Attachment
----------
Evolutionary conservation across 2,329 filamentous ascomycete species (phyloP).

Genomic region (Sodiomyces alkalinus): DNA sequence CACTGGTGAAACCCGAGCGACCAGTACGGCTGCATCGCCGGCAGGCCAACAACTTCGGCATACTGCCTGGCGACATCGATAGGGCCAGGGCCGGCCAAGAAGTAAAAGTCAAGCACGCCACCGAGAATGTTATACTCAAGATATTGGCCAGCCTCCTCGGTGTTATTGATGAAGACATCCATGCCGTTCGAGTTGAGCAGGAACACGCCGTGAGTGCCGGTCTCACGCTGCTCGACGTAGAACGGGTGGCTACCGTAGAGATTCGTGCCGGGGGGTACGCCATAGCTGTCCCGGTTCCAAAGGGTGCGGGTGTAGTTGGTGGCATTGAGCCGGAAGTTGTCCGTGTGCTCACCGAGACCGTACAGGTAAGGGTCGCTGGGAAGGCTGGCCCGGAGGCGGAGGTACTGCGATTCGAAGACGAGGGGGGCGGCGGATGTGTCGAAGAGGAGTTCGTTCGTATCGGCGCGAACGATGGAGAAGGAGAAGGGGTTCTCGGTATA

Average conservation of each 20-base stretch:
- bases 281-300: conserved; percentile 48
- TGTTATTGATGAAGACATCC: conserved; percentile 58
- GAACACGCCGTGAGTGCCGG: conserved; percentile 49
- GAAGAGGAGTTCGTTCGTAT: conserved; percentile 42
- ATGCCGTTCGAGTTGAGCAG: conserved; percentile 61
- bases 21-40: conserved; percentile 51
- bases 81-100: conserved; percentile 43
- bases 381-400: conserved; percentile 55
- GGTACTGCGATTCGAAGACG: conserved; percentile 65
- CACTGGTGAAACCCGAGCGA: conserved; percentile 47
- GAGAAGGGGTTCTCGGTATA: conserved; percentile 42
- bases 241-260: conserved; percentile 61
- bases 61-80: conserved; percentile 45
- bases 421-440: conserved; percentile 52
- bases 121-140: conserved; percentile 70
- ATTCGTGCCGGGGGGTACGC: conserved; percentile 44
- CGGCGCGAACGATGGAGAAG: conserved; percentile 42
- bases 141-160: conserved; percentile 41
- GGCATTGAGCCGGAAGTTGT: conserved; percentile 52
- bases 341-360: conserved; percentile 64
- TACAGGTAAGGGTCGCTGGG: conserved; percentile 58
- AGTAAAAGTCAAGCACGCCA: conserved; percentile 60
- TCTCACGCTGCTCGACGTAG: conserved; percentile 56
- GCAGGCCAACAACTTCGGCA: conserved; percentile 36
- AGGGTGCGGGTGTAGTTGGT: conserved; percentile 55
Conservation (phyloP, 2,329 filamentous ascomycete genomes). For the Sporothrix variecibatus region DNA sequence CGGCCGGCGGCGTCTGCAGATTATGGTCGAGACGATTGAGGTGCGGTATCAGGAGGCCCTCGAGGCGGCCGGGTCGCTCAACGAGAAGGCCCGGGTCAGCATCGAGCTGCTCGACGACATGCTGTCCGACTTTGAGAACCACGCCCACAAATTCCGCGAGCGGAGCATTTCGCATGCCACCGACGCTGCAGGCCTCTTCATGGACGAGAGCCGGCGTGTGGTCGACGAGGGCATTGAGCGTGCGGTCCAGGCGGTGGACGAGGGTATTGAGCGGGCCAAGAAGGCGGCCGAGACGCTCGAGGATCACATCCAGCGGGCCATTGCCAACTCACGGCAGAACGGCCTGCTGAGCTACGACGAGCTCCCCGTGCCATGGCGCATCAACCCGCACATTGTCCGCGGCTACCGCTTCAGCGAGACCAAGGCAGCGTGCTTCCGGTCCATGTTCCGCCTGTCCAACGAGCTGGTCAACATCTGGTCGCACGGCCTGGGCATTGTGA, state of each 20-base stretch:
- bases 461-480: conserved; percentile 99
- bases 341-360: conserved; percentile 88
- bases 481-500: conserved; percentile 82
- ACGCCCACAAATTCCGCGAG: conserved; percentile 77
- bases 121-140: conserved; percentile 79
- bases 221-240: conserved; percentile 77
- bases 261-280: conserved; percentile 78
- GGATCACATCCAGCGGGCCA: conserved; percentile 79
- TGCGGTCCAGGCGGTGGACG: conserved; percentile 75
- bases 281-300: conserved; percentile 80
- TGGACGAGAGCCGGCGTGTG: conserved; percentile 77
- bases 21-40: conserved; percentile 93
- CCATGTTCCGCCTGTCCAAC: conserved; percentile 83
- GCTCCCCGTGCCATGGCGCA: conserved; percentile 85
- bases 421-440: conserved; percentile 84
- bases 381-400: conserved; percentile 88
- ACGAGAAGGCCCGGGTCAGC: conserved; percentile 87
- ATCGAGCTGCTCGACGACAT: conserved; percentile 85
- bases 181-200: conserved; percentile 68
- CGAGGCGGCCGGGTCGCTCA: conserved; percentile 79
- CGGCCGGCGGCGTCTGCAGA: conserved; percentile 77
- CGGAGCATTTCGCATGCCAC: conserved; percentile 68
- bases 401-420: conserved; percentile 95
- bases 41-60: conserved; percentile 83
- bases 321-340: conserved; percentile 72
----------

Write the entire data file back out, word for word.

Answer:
Evolutionary conservation across 2,329 filamentous ascomycete species (phyloP).

Genomic region (Sodiomyces alkalinus): DNA sequence CACTGGTGAAACCCGAGCGACCAGTACGGCTGCATCGCCGGCAGGCCAACAACTTCGGCATACTGCCTGGCGACATCGATAGGGCCAGGGCCGGCCAAGAAGTAAAAGTCAAGCACGCCACCGAGAATGTTATACTCAAGATATTGGCCAGCCTCCTCGGTGTTATTGATGAAGACATCCATGCCGTTCGAGTTGAGCAGGAACACGCCGTGAGTGCCGGTCTCACGCTGCTCGACGTAGAACGGGTGGCTACCGTAGAGATTCGTGCCGGGGGGTACGCCATAGCTGTCCCGGTTCCAAAGGGTGCGGGTGTAGTTGGTGGCATTGAGCCGGAAGTTGTCCGTGTGCTCACCGAGACCGTACAGGTAAGGGTCGCTGGGAAGGCTGGCCCGGAGGCGGAGGTACTGCGATTCGAAGACGAGGGGGGCGGCGGATGTGTCGAAGAGGAGTTCGTTCGTATCGGCGCGAACGATGGAGAAGGAGAAGGGGTTCTCGGTATA

Average conservation of each 20-base stretch:
- bases 281-300: conserved; percentile 48
- TGTTATTGATGAAGACATCC: conserved; percentile 58
- GAACACGCCGTGAGTGCCGG: conserved; percentile 49
- GAAGAGGAGTTCGTTCGTAT: conserved; percentile 42
- ATGCCGTTCGAGTTGAGCAG: conserved; percentile 61
- bases 21-40: conserved; percentile 51
- bases 81-100: conserved; percentile 43
- bases 381-400: conserved; percentile 55
- GGTACTGCGATTCGAAGACG: conserved; percentile 65
- CACTGGTGAAACCCGAGCGA: conserved; percentile 47
- GAGAAGGGGTTCTCGGTATA: conserved; percentile 42
- bases 241-260: conserved; percentile 61
- bases 61-80: conserved; percentile 45
- bases 421-440: conserved; percentile 52
- bases 121-140: conserved; percentile 70
- ATTCGTGCCGGGGGGTACGC: conserved; percentile 44
- CGGCGCGAACGATGGAGAAG: conserved; percentile 42
- bases 141-160: conserved; percentile 41
- GGCATTGAGCCGGAAGTTGT: conserved; percentile 52
- bases 341-360: conserved; percentile 64
- TACAGGTAAGGGTCGCTGGG: conserved; percentile 58
- AGTAAAAGTCAAGCACGCCA: conserved; percentile 60
- TCTCACGCTGCTCGACGTAG: conserved; percentile 56
- GCAGGCCAACAACTTCGGCA: conserved; percentile 36
- AGGGTGCGGGTGTAGTTGGT: conserved; percentile 55
Conservation (phyloP, 2,329 filamentous ascomycete genomes). For the Sporothrix variecibatus region DNA sequence CGGCCGGCGGCGTCTGCAGATTATGGTCGAGACGATTGAGGTGCGGTATCAGGAGGCCCTCGAGGCGGCCGGGTCGCTCAACGAGAAGGCCCGGGTCAGCATCGAGCTGCTCGACGACATGCTGTCCGACTTTGAGAACCACGCCCACAAATTCCGCGAGCGGAGCATTTCGCATGCCACCGACGCTGCAGGCCTCTTCATGGACGAGAGCCGGCGTGTGGTCGACGAGGGCATTGAGCGTGCGGTCCAGGCGGTGGACGAGGGTATTGAGCGGGCCAAGAAGGCGGCCGAGACGCTCGAGGATCACATCCAGCGGGCCATTGCCAACTCACGGCAGAACGGCCTGCTGAGCTACGACGAGCTCCCCGTGCCATGGCGCATCAACCCGCACATTGTCCGCGGCTACCGCTTCAGCGAGACCAAGGCAGCGTGCTTCCGGTCCATGTTCCGCCTGTCCAACGAGCTGGTCAACATCTGGTCGCACGGCCTGGGCATTGTGA, state of each 20-base stretch:
- bases 461-480: conserved; percentile 99
- bases 341-360: conserved; percentile 88
- bases 481-500: conserved; percentile 82
- ACGCCCACAAATTCCGCGAG: conserved; percentile 77
- bases 121-140: conserved; percentile 79
- bases 221-240: conserved; percentile 77
- bases 261-280: conserved; percentile 78
- GGATCACATCCAGCGGGCCA: conserved; percentile 79
- TGCGGTCCAGGCGGTGGACG: conserved; percentile 75
- bases 281-300: conserved; percentile 80
- TGGACGAGAGCCGGCGTGTG: conserved; percentile 77
- bases 21-40: conserved; percentile 93
- CCATGTTCCGCCTGTCCAAC: conserved; percentile 83
- GCTCCCCGTGCCATGGCGCA: conserved; percentile 85
- bases 421-440: conserved; percentile 84
- bases 381-400: conserved; percentile 88
- ACGAGAAGGCCCGGGTCAGC: conserved; percentile 87
- ATCGAGCTGCTCGACGACAT: conserved; percentile 85
- bases 181-200: conserved; percentile 68
- CGAGGCGGCCGGGTCGCTCA: conserved; percentile 79
- CGGCCGGCGGCGTCTGCAGA: conserved; percentile 77
- CGGAGCATTTCGCATGCCAC: conserved; percentile 68
- bases 401-420: conserved; percentile 95
- bases 41-60: conserved; percentile 83
- bases 321-340: conserved; percentile 72